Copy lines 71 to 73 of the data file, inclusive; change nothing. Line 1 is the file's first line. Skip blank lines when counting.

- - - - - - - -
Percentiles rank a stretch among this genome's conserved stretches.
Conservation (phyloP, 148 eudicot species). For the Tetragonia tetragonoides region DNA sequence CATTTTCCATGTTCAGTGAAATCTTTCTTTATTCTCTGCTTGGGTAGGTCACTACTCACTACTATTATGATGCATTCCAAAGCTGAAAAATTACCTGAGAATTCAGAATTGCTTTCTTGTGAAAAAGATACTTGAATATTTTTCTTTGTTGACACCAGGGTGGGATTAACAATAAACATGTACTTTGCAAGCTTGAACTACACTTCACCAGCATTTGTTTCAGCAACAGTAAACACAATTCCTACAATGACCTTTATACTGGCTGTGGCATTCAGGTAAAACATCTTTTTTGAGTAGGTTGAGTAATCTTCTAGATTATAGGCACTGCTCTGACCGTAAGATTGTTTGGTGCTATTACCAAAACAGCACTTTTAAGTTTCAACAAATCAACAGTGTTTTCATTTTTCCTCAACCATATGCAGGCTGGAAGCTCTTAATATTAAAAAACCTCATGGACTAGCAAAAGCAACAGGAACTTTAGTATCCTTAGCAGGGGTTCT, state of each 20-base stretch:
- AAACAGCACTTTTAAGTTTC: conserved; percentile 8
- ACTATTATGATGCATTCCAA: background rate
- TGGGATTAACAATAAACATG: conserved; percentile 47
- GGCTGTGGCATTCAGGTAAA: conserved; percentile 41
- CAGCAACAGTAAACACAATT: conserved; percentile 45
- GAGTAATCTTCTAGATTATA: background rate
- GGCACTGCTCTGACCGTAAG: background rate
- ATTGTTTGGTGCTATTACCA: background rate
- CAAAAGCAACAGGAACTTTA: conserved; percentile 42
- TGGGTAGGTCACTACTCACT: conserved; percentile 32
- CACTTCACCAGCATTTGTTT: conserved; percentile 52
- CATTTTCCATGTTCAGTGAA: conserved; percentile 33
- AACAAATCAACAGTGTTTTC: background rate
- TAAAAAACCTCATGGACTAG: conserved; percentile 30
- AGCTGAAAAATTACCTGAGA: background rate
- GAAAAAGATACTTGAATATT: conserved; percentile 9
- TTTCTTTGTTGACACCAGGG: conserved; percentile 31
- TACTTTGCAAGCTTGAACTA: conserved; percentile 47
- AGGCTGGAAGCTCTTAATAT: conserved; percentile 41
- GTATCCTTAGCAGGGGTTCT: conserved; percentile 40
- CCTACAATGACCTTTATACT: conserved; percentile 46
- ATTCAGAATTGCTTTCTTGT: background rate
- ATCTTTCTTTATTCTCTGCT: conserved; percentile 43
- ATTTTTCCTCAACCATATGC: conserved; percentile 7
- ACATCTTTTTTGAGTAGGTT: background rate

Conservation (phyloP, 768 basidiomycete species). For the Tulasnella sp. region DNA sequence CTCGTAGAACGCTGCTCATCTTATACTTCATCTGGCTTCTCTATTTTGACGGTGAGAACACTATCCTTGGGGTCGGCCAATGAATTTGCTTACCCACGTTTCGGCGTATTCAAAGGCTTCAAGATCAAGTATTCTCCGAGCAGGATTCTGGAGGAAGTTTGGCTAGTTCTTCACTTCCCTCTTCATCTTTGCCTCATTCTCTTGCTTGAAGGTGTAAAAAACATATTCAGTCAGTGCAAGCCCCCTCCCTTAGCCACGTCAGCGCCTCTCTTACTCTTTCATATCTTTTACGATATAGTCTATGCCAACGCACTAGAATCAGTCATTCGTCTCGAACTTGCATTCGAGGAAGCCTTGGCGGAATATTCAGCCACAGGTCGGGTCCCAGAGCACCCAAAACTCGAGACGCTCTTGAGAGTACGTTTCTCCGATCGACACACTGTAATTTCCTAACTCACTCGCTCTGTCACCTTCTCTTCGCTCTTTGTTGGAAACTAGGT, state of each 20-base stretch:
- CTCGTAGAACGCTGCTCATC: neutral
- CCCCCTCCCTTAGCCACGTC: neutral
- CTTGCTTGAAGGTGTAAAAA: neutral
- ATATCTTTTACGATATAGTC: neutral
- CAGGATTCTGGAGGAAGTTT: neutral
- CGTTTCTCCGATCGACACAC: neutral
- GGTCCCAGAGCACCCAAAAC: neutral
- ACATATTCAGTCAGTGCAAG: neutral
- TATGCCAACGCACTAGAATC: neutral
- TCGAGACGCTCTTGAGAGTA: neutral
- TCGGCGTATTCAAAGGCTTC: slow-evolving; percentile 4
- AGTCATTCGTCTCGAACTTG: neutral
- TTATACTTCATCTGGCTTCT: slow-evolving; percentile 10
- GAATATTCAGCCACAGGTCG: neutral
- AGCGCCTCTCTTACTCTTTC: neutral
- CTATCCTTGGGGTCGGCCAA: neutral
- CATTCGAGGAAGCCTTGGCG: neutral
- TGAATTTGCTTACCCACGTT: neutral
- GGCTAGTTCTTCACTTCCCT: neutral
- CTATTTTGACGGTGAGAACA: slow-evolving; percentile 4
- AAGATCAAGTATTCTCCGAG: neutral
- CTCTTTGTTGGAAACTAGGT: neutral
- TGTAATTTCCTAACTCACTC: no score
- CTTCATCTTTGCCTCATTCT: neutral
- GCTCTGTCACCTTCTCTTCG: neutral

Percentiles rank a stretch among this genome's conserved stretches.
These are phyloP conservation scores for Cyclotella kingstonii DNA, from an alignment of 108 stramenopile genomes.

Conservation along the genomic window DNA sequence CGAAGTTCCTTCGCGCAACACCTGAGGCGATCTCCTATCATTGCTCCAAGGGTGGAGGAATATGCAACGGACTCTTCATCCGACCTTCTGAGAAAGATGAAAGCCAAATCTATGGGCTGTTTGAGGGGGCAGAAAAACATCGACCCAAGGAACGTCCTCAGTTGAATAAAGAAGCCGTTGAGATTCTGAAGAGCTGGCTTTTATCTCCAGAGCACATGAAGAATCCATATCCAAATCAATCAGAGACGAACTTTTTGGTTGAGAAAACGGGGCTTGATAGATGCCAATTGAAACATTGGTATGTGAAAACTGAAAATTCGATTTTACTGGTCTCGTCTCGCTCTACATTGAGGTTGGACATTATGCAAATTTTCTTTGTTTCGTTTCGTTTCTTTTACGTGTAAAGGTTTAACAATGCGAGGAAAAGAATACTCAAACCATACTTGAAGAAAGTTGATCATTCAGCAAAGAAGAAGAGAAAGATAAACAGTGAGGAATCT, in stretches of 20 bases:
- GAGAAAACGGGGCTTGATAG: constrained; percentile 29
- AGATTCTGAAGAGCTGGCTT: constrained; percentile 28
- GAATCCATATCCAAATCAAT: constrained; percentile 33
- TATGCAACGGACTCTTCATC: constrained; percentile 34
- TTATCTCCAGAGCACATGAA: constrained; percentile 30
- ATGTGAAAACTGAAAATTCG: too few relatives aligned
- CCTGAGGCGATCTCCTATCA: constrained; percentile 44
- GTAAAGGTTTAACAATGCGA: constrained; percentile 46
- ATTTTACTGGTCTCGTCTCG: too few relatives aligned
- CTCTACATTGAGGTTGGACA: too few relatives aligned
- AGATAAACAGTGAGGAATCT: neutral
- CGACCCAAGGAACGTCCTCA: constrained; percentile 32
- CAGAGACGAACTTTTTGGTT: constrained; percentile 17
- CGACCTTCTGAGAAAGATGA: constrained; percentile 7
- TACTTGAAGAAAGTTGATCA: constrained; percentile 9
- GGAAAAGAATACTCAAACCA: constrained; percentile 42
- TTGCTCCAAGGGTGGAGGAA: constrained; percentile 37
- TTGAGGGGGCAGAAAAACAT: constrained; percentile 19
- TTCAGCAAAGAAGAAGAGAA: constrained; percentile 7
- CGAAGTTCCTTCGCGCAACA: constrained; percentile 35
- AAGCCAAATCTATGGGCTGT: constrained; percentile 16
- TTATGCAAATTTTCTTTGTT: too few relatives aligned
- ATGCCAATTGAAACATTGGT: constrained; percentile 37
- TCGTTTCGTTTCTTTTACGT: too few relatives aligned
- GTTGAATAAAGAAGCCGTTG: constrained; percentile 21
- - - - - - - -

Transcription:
- TACTTGAAGAAAGTTGATCA: constrained; percentile 9
- GGAAAAGAATACTCAAACCA: constrained; percentile 42
- TTGCTCCAAGGGTGGAGGAA: constrained; percentile 37